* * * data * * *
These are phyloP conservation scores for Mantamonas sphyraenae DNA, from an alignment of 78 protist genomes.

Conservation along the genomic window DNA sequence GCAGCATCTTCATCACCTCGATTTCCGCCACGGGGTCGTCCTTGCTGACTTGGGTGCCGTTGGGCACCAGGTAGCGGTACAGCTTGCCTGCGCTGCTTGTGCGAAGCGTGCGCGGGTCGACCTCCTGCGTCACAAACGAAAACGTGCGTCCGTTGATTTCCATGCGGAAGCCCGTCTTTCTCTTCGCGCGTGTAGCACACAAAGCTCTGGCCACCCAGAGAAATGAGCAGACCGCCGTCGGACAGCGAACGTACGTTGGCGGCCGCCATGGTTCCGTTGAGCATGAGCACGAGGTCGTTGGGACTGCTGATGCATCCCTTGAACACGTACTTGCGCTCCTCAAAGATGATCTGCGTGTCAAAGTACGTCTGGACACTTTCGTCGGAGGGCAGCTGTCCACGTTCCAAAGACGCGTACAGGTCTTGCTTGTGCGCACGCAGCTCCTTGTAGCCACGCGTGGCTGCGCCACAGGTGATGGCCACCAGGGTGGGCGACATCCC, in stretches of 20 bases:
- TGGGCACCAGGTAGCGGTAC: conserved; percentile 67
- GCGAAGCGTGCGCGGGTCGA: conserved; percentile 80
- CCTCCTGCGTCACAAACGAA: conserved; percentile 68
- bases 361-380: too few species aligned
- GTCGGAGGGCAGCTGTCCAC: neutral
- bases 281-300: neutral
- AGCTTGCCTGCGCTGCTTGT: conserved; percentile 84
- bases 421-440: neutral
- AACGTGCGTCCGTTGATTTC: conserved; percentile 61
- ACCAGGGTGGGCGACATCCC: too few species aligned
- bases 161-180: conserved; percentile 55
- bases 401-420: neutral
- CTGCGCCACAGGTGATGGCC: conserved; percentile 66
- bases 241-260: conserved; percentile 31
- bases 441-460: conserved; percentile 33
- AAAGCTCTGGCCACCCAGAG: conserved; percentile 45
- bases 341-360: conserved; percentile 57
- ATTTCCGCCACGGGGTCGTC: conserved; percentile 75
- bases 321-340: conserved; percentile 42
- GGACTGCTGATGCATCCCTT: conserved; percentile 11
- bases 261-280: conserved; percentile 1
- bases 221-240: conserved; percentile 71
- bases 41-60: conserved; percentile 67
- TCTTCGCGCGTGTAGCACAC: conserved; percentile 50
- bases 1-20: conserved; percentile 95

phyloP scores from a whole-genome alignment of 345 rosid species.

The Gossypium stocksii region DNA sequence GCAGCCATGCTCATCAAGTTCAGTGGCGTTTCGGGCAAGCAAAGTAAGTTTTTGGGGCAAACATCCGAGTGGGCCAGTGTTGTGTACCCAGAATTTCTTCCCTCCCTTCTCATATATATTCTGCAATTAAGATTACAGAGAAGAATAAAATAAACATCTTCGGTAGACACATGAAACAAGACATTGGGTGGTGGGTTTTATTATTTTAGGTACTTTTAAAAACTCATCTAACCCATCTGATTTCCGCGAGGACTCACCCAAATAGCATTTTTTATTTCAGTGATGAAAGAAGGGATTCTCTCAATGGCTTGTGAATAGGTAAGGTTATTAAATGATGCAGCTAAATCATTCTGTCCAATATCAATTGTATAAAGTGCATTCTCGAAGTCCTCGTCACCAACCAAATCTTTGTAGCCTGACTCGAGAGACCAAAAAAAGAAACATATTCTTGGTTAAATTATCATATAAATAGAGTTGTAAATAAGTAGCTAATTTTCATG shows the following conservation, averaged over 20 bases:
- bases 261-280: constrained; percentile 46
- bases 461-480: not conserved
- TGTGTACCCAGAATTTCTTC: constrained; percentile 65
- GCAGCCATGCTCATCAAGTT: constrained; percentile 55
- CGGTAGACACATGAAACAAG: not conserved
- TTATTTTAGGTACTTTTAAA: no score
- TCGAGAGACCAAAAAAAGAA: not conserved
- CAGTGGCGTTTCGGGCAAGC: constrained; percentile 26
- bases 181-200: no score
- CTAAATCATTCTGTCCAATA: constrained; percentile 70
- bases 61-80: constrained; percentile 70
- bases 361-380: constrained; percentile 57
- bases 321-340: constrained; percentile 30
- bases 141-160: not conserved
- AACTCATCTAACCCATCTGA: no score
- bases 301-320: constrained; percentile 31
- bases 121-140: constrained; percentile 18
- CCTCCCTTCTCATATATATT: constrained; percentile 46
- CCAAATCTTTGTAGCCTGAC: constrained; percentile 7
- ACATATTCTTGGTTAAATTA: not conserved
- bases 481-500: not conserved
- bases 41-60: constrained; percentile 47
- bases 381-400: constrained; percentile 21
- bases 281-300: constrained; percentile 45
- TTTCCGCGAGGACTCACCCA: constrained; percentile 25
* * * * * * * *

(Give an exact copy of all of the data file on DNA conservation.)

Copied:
These are phyloP conservation scores for Mantamonas sphyraenae DNA, from an alignment of 78 protist genomes.

Conservation along the genomic window DNA sequence GCAGCATCTTCATCACCTCGATTTCCGCCACGGGGTCGTCCTTGCTGACTTGGGTGCCGTTGGGCACCAGGTAGCGGTACAGCTTGCCTGCGCTGCTTGTGCGAAGCGTGCGCGGGTCGACCTCCTGCGTCACAAACGAAAACGTGCGTCCGTTGATTTCCATGCGGAAGCCCGTCTTTCTCTTCGCGCGTGTAGCACACAAAGCTCTGGCCACCCAGAGAAATGAGCAGACCGCCGTCGGACAGCGAACGTACGTTGGCGGCCGCCATGGTTCCGTTGAGCATGAGCACGAGGTCGTTGGGACTGCTGATGCATCCCTTGAACACGTACTTGCGCTCCTCAAAGATGATCTGCGTGTCAAAGTACGTCTGGACACTTTCGTCGGAGGGCAGCTGTCCACGTTCCAAAGACGCGTACAGGTCTTGCTTGTGCGCACGCAGCTCCTTGTAGCCACGCGTGGCTGCGCCACAGGTGATGGCCACCAGGGTGGGCGACATCCC, in stretches of 20 bases:
- TGGGCACCAGGTAGCGGTAC: conserved; percentile 67
- GCGAAGCGTGCGCGGGTCGA: conserved; percentile 80
- CCTCCTGCGTCACAAACGAA: conserved; percentile 68
- bases 361-380: too few species aligned
- GTCGGAGGGCAGCTGTCCAC: neutral
- bases 281-300: neutral
- AGCTTGCCTGCGCTGCTTGT: conserved; percentile 84
- bases 421-440: neutral
- AACGTGCGTCCGTTGATTTC: conserved; percentile 61
- ACCAGGGTGGGCGACATCCC: too few species aligned
- bases 161-180: conserved; percentile 55
- bases 401-420: neutral
- CTGCGCCACAGGTGATGGCC: conserved; percentile 66
- bases 241-260: conserved; percentile 31
- bases 441-460: conserved; percentile 33
- AAAGCTCTGGCCACCCAGAG: conserved; percentile 45
- bases 341-360: conserved; percentile 57
- ATTTCCGCCACGGGGTCGTC: conserved; percentile 75
- bases 321-340: conserved; percentile 42
- GGACTGCTGATGCATCCCTT: conserved; percentile 11
- bases 261-280: conserved; percentile 1
- bases 221-240: conserved; percentile 71
- bases 41-60: conserved; percentile 67
- TCTTCGCGCGTGTAGCACAC: conserved; percentile 50
- bases 1-20: conserved; percentile 95

phyloP scores from a whole-genome alignment of 345 rosid species.

The Gossypium stocksii region DNA sequence GCAGCCATGCTCATCAAGTTCAGTGGCGTTTCGGGCAAGCAAAGTAAGTTTTTGGGGCAAACATCCGAGTGGGCCAGTGTTGTGTACCCAGAATTTCTTCCCTCCCTTCTCATATATATTCTGCAATTAAGATTACAGAGAAGAATAAAATAAACATCTTCGGTAGACACATGAAACAAGACATTGGGTGGTGGGTTTTATTATTTTAGGTACTTTTAAAAACTCATCTAACCCATCTGATTTCCGCGAGGACTCACCCAAATAGCATTTTTTATTTCAGTGATGAAAGAAGGGATTCTCTCAATGGCTTGTGAATAGGTAAGGTTATTAAATGATGCAGCTAAATCATTCTGTCCAATATCAATTGTATAAAGTGCATTCTCGAAGTCCTCGTCACCAACCAAATCTTTGTAGCCTGACTCGAGAGACCAAAAAAAGAAACATATTCTTGGTTAAATTATCATATAAATAGAGTTGTAAATAAGTAGCTAATTTTCATG shows the following conservation, averaged over 20 bases:
- bases 261-280: constrained; percentile 46
- bases 461-480: not conserved
- TGTGTACCCAGAATTTCTTC: constrained; percentile 65
- GCAGCCATGCTCATCAAGTT: constrained; percentile 55
- CGGTAGACACATGAAACAAG: not conserved
- TTATTTTAGGTACTTTTAAA: no score
- TCGAGAGACCAAAAAAAGAA: not conserved
- CAGTGGCGTTTCGGGCAAGC: constrained; percentile 26
- bases 181-200: no score
- CTAAATCATTCTGTCCAATA: constrained; percentile 70
- bases 61-80: constrained; percentile 70
- bases 361-380: constrained; percentile 57
- bases 321-340: constrained; percentile 30
- bases 141-160: not conserved
- AACTCATCTAACCCATCTGA: no score
- bases 301-320: constrained; percentile 31
- bases 121-140: constrained; percentile 18
- CCTCCCTTCTCATATATATT: constrained; percentile 46
- CCAAATCTTTGTAGCCTGAC: constrained; percentile 7
- ACATATTCTTGGTTAAATTA: not conserved
- bases 481-500: not conserved
- bases 41-60: constrained; percentile 47
- bases 381-400: constrained; percentile 21
- bases 281-300: constrained; percentile 45
- TTTCCGCGAGGACTCACCCA: constrained; percentile 25